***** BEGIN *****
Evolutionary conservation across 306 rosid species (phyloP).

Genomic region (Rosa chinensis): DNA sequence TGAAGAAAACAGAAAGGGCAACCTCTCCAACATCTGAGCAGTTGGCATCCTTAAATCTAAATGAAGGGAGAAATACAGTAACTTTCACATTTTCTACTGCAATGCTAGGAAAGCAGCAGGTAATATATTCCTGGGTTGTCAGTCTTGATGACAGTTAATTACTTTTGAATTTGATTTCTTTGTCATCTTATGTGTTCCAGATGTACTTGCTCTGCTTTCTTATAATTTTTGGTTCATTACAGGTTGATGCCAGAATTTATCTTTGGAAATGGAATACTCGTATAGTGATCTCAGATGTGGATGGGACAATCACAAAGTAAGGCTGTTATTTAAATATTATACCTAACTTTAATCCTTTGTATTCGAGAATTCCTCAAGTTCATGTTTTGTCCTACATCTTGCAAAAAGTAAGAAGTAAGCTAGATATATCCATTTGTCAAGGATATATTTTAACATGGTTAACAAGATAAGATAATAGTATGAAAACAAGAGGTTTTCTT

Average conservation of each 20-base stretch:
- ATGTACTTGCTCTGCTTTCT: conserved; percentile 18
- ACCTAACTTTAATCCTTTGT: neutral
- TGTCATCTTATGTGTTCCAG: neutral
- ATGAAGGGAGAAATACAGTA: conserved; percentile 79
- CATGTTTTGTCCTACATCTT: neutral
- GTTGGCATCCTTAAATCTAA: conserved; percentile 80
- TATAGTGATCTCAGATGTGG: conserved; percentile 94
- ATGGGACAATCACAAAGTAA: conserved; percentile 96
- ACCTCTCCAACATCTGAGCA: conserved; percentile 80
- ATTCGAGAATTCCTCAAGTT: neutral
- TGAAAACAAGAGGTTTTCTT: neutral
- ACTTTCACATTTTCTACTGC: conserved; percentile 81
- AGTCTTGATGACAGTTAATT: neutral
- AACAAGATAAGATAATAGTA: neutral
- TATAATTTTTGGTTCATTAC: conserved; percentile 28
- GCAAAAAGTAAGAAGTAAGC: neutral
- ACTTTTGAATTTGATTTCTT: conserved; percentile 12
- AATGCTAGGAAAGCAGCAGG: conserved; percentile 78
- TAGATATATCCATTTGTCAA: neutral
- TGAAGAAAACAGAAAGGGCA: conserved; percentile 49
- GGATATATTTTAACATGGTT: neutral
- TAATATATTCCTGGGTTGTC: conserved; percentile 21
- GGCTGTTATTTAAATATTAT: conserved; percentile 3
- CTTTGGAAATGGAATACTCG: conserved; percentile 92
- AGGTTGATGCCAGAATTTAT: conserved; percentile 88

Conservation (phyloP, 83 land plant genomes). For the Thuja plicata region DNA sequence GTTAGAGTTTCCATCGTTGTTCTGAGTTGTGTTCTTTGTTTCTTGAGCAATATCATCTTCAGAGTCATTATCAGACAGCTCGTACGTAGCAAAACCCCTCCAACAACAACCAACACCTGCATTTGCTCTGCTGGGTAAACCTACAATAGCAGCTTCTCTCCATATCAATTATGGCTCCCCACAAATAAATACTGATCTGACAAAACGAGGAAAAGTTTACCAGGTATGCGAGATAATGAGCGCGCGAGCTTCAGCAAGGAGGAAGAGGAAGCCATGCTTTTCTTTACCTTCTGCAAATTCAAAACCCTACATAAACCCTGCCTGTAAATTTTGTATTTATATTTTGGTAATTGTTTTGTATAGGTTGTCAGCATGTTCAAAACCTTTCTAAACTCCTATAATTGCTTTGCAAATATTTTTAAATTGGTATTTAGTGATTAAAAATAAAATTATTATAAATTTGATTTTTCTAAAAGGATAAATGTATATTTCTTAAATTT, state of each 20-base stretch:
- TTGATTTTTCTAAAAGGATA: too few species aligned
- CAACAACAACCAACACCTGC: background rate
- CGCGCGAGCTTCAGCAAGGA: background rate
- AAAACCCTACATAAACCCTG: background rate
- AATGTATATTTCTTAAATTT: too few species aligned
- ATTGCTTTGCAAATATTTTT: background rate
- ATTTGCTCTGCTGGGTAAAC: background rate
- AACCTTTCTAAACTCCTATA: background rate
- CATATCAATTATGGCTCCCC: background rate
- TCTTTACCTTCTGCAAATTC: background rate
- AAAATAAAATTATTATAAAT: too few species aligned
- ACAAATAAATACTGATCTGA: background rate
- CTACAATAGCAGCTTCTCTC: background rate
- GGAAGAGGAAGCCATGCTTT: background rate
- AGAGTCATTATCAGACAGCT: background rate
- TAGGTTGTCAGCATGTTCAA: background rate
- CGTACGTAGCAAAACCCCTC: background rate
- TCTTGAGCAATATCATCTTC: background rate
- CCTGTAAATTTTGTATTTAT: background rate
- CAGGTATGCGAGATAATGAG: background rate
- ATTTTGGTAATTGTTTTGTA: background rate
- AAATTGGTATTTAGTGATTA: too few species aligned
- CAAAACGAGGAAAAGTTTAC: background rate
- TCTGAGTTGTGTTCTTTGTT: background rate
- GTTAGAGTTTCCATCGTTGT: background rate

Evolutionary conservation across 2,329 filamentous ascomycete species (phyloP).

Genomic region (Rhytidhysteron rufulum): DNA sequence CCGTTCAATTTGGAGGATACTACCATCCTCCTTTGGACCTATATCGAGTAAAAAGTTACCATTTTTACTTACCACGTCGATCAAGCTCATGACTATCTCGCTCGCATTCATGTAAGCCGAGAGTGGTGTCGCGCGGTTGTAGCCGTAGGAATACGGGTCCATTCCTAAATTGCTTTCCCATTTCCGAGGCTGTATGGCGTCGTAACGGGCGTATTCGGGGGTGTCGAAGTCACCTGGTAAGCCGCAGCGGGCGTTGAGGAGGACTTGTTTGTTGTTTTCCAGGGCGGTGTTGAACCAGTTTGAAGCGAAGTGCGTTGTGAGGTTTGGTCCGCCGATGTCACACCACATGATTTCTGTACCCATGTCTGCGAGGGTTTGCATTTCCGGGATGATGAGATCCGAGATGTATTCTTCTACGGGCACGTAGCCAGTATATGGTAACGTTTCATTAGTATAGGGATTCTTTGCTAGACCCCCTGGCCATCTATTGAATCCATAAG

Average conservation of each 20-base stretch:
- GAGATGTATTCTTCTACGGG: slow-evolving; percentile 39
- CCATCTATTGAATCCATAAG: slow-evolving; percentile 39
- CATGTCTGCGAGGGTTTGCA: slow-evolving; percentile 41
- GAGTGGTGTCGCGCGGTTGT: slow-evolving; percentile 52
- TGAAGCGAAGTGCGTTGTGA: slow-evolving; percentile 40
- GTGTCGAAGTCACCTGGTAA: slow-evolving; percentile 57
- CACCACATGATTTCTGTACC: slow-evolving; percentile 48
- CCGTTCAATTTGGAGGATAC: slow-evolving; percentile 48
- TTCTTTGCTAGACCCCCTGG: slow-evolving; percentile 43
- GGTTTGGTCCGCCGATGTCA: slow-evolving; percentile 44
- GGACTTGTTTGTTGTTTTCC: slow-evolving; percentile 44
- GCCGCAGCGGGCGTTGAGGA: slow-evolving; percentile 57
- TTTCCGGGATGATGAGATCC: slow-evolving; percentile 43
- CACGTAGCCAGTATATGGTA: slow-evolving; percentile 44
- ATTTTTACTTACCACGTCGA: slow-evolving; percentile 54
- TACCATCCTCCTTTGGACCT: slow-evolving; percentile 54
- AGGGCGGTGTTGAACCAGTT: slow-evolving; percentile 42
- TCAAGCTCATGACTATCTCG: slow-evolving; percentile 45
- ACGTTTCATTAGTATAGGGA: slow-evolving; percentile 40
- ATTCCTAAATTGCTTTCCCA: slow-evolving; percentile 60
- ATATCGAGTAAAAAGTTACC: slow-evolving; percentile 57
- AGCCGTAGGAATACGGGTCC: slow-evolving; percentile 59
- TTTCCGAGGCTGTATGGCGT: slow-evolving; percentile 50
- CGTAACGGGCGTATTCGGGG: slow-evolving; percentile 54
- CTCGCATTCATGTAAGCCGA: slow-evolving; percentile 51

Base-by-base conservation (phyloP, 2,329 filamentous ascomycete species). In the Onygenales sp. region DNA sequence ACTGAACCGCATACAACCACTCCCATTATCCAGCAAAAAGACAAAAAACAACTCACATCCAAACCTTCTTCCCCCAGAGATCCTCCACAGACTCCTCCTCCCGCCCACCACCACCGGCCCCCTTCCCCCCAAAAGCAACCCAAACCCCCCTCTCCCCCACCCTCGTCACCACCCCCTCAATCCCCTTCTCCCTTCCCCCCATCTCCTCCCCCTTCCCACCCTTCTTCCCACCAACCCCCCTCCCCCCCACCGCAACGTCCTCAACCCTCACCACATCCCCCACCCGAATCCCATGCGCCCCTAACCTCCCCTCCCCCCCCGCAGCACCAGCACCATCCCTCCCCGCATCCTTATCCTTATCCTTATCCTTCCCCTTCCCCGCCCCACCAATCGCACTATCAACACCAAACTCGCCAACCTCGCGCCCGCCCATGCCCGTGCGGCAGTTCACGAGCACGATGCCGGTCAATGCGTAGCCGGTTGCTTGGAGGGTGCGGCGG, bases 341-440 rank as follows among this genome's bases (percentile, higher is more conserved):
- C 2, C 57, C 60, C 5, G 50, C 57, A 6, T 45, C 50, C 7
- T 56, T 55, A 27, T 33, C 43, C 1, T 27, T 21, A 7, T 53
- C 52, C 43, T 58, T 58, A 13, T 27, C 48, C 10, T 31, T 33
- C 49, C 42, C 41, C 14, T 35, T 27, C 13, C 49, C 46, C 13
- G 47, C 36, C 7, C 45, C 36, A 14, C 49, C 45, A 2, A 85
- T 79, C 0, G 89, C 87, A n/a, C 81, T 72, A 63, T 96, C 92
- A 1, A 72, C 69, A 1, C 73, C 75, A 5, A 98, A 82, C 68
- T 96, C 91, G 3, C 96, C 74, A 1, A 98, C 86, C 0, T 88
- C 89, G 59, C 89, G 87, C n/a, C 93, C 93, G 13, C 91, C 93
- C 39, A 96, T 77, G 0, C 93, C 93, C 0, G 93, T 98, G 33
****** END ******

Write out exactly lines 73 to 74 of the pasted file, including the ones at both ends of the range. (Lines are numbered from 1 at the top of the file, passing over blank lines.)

- TACCATCCTCCTTTGGACCT: slow-evolving; percentile 54
- AGGGCGGTGTTGAACCAGTT: slow-evolving; percentile 42